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‘Citizen’ nominee

(Editor’s Note: This is one of a series of articles on nominations received by Roanoke-Chowan Publications for the 2011 Citizen of the Year in the Roanoke-Chowan region. These articles are being printed throughout the month of February in our annual “Crossroads” edition, inserted each Saturday of the month in the Roanoke-Chowan News-Herald and each Wednesday in the Gates County Index.)

WINDSOR – Friends, that’s how Bertie County Register of Deeds Belinda White has viewed the citizens who come into her office for more than three decades.

“My favorite part of this job has been the friends I have made who are still friends,” White said. “I do my best to be kind and friendly to everyone who comes in and to help them in any way I can. My staff has that same temperament, I believe.”

White said she recalled several incidents where she had someone who come in the office and gave her grief. When the next person came in, she did her best to smile and be polite.

“Someone asked me one time how I could flip a switch like that and be so nice to the next person,” White said. “I said, ‘what did that person do.’ They didn’t do anything but come in the office and they deserve for me to be nice to them no matter what.”

Register of Deeds Belinda White takes pride in keeping Bertie County’s valuable records in top-notch shape. Staff Photo by Thadd White

That sense of friendship has made the Register of Deeds Office a popular destination in the county. It has also made her popular amongst the staff of Bertie County and the Bertie County Commissioners.

Many said the smiling face White offers to anyone who comes in the office will be greatly missed later this year. White announced she will retire in December.

“She has been an asset to Bertie County,” Commissioner Norman M. Cherry Sr. said. “She has done everything she is required to do. She has moved that department into the 21st century regarding the work they are doing and what they give to citizens of Bertie County.

“I never hear anything negative out of her office,” he added. “She will be missed when she retires. Whoever succeeds her will not have to struggle the way she did at the outset because of the work that has been done.”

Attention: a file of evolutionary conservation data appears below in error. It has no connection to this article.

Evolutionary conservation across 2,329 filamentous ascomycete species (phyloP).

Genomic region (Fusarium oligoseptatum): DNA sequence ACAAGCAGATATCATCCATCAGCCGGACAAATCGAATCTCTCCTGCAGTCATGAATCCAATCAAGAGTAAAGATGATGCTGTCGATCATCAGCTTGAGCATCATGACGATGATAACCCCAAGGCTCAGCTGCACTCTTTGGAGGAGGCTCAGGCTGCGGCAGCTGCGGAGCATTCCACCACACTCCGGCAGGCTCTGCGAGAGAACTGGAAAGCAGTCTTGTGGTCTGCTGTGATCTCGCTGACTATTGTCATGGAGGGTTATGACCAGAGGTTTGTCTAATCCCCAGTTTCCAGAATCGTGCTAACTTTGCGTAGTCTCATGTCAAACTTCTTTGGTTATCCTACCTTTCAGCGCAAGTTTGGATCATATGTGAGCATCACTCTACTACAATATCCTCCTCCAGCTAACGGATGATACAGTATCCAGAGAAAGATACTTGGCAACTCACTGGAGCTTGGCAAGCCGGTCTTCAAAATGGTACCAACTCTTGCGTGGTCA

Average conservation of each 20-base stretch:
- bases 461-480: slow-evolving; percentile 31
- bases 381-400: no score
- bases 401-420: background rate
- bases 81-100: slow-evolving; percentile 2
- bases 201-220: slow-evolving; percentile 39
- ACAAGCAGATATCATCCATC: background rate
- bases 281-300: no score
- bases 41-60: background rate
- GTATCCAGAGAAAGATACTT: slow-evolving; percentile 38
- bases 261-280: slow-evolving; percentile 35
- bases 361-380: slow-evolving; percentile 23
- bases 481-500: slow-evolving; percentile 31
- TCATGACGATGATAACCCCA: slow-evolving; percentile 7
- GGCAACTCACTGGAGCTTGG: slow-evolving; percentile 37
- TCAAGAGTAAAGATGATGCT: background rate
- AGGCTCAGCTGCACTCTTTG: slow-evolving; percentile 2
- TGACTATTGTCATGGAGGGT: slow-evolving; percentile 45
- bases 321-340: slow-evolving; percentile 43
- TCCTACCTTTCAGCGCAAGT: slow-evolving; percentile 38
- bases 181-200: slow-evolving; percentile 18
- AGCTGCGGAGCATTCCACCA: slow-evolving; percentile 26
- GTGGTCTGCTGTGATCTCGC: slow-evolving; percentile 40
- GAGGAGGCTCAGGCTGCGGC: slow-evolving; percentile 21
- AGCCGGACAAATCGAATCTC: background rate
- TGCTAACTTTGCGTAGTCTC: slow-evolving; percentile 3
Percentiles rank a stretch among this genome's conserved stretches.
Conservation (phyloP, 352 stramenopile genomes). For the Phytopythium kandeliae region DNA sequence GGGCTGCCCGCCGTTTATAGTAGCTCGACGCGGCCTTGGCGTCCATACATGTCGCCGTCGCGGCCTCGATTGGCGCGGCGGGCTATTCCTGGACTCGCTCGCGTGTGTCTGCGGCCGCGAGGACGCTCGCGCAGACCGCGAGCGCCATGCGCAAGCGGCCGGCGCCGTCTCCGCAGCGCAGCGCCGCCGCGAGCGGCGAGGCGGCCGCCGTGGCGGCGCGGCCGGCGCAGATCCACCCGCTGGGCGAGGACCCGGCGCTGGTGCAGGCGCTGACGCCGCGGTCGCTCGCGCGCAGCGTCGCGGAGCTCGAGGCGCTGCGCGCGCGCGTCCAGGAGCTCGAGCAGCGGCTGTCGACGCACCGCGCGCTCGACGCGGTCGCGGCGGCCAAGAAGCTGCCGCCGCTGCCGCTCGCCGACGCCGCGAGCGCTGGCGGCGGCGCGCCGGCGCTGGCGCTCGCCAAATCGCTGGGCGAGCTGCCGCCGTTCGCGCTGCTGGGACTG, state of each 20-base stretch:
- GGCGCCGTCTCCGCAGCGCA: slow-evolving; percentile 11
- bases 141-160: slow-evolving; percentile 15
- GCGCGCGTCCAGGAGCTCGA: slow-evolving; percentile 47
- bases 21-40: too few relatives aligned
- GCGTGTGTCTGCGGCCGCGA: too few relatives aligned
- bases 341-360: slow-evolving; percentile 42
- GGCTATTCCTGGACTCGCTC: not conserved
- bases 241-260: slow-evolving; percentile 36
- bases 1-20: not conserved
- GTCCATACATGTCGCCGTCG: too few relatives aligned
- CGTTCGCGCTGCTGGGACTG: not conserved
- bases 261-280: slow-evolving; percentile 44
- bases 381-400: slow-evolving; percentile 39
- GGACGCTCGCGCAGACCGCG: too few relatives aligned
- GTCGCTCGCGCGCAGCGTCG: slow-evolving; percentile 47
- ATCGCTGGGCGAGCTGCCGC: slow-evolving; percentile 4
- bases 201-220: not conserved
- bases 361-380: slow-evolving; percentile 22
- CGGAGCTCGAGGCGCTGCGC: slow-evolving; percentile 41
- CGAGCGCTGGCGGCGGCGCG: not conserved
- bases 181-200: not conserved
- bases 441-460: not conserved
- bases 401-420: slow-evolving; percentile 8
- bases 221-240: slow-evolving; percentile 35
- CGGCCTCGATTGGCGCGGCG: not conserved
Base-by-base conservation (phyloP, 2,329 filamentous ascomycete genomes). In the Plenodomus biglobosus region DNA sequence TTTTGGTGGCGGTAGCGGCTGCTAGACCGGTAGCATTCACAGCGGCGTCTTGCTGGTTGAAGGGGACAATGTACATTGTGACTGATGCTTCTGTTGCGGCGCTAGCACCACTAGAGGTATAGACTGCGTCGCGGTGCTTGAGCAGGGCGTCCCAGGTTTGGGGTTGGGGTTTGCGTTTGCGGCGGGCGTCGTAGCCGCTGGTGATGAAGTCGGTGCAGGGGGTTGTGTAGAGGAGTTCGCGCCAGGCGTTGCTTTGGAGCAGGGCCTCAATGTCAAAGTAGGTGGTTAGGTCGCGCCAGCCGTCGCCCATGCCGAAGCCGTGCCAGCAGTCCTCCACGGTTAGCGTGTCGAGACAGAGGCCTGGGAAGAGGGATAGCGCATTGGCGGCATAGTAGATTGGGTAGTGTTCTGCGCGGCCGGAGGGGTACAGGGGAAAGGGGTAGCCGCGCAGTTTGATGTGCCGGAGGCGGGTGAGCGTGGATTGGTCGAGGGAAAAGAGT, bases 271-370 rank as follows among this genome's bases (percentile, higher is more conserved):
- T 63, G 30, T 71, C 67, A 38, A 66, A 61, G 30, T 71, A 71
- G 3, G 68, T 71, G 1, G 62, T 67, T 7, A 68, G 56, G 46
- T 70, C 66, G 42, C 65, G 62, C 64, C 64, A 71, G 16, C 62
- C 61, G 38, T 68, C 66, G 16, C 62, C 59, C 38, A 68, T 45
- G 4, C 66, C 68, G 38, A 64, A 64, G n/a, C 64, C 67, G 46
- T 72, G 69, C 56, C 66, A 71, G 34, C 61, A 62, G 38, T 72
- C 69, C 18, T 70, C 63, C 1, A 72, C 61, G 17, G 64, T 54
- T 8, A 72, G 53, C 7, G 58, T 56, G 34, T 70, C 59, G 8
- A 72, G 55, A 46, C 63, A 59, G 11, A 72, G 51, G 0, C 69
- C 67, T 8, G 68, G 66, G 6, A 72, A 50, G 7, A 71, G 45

The work she has done updating the Register of Deeds office has not gone unnoticed by many. Colleagues call the deed books in the Bertie County office some of the best-kept in North Carolina.

“That was a priority when I first became Register,” White said. “Some of the books were starting to show signs of wear and getting in pretty bad shape. I made it a priority to get the books repaired and back in a good state.”

White said the books in the office date back to Bertie County’s founding in 1722 and she is proud of the fact the county has done such a good job of maintaining the records for nearly 300 years.

That was just the first of many projects White has undertaken during her time in office. She has also updated technology and increased the staff of the office during her time.

“I’m proud of our computer system,” she said. “We can do everything from beginning to end on that system.”

The last pieces that were put in place were a map scanner and printer which make it easier for those who come into the office to find the parcels of land they are searching for.

“That was the last piece of equipment I really felt we needed to get the office updated to the point it should be,” White said. “When the commissioners approved the purchase and it came in, I knew I was getting to the point of being ready to retire.”

White has been working with the public her entire adult life. She began work as a teacher assistant in Bertie County Schools and then moved to the Register of Deeds Office in 1976 as a Deputy Register of Deeds.

She remained in that position for 11 years before being promoted by then-Register of Deeds Peggy Jones to Assistant Register. When Jones decided not to seek reelection, White decided it was time to seek public office.

She ran for office for the first time in 1988, becoming the first black person to be elected Register of Deeds in Bertie County.

“I was cognizant of it,” she said. “I went on prayer and faith and I knew that I had put in the time and knew the job.”